Two years ago this month author Anna Hughes set off on a book tour from Land’s End to John o’ Groats. This is part two of her four-part mini-series about the journey.
In 1963, the Government published a report entitled The Reshaping of British Railways, written by a certain Dr Beeching. It recommended the closure of around 5000 miles of railway line and over 2000 stations that had ceased to be profitable in the New Age of the Motor Car, and over the subsequent years these lines were duly closed.
One such railway was the Cheddar Valley line, running from Yatton near Clevedon to Cheddar and Wells, and known as the Strawberry Line for the volume of locally grown fruit it carried to the markets at London. A nearby line was the Colliers Way, a tram line that carried coal from the Somerset collieries, and eventually became part of the Somerset and Dorset railway which ran from Bath and Bridgwater to Poole. Like many railways established in the late 1800s, much of this network was built for the transportation of industry, but doubled as passenger lines for the workers who would travel to the coast on their days off. This, too, was the case with the Midland railway which once rolled between Bath and Bristol, an amalgamation of many smaller lines along which horses had once pulled coal carts. When the route closed as a result of the Beeching Axe, a group of Sustrans volunteers began work to convert the trail to a shared-use path for cyclists and walkers – the very first route on what was to become the National Cycle Network.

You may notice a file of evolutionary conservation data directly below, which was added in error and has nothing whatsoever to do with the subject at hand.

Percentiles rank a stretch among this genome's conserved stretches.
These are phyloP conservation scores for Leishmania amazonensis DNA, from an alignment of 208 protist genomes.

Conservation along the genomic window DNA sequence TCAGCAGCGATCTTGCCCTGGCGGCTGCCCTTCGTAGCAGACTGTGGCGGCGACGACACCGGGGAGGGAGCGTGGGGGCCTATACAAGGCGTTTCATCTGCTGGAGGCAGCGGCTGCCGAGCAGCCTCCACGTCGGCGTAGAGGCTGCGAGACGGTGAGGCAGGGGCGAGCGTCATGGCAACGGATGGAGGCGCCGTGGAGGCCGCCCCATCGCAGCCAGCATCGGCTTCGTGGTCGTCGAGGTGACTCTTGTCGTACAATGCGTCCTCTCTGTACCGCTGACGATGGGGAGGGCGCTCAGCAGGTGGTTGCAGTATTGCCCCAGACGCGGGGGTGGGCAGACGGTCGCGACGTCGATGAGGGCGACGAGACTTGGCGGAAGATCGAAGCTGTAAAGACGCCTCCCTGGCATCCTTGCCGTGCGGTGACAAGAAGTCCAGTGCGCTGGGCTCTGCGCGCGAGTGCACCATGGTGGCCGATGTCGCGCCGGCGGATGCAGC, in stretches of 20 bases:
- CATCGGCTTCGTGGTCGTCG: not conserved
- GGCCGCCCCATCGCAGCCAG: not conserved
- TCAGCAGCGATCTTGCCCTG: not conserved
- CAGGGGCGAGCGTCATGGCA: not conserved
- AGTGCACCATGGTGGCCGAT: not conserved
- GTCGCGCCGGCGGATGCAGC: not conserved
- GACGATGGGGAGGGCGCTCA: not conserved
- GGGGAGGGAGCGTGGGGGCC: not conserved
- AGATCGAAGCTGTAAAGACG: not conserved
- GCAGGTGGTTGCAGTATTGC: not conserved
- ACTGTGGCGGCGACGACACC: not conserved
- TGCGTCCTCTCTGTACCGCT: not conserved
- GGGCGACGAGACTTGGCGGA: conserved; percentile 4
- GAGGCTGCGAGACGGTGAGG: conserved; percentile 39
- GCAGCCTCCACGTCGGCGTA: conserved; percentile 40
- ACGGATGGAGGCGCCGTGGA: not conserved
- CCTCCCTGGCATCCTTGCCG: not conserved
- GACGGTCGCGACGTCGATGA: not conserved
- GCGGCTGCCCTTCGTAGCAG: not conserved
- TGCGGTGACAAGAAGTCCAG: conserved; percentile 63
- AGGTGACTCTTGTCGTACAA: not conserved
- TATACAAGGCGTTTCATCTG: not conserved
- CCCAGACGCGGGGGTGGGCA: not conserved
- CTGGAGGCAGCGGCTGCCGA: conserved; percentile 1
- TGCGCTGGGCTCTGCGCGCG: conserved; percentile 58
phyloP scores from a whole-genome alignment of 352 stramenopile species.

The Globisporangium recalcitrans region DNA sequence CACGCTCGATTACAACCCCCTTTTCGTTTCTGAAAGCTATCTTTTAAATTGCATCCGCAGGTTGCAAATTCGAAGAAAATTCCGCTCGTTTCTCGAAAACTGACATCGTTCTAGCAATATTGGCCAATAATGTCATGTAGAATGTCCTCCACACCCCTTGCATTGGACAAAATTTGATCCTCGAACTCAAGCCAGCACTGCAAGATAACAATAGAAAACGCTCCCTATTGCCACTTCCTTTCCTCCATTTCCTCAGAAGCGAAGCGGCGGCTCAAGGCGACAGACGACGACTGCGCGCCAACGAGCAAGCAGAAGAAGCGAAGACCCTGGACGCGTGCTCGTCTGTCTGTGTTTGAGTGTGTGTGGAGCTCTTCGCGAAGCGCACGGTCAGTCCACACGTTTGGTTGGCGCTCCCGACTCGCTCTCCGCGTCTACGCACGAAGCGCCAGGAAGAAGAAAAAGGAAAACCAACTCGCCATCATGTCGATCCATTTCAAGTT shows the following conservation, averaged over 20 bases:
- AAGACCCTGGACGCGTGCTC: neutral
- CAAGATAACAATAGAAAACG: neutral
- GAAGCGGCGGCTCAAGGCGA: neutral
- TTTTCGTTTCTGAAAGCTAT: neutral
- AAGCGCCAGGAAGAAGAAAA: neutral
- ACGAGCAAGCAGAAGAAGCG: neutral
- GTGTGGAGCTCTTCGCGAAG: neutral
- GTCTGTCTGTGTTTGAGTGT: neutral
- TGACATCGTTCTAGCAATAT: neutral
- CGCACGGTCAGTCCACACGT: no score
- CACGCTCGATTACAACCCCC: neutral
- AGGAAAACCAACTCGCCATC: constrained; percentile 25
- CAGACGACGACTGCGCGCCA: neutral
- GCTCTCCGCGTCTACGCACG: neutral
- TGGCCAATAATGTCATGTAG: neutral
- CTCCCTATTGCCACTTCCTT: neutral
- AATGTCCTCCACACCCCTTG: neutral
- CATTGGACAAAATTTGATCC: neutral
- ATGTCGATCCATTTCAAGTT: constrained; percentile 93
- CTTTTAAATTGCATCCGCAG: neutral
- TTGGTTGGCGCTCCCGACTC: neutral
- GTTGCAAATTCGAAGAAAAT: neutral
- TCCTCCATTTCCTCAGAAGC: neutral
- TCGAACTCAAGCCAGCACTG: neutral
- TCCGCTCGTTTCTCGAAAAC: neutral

Now all of these railways are part of that network, having been resurfaced and way-marked as leisure and commuter routes. From the short section of the Strawberry Line at Wells, to the sweeping Colliers Way that glides along the hillside while the neighbouring roads struggle up and down the gradients, to the Two Tunnels Greenway where the bed of the Somerset and Dorset railway disappears under the huge hills at Combe Down and Lyncombe, these Sustrans routes mean that, for nearly 30 miles, I barely encountered motor traffic. The approach to the Combe Down tunnel was daunting to say the least (at over a mile long I would be underground for at least 10 minutes) but the engineers had done a terrific job: well-surfaced and well-lit, there was even music to accompany the ride.
The conclusion of this stretch was the familiar Bristol and Bath railway path, and I freewheeled into the city of cycling on a beautifully hazy morning after having camped in a clearing beneath where the old railway line crosses the River Avon. Thank you Sustrans for that memorable section.
Being a notoriously cycle-friendly city, it was no surprise that my Bristol events were the most successful of the tour. I felt welcomed by the cycling community in this buzzing place and spoke to two sold out audiences on consecutive nights, at Roll for the Soul bicycle cafe and Stanfords map shop.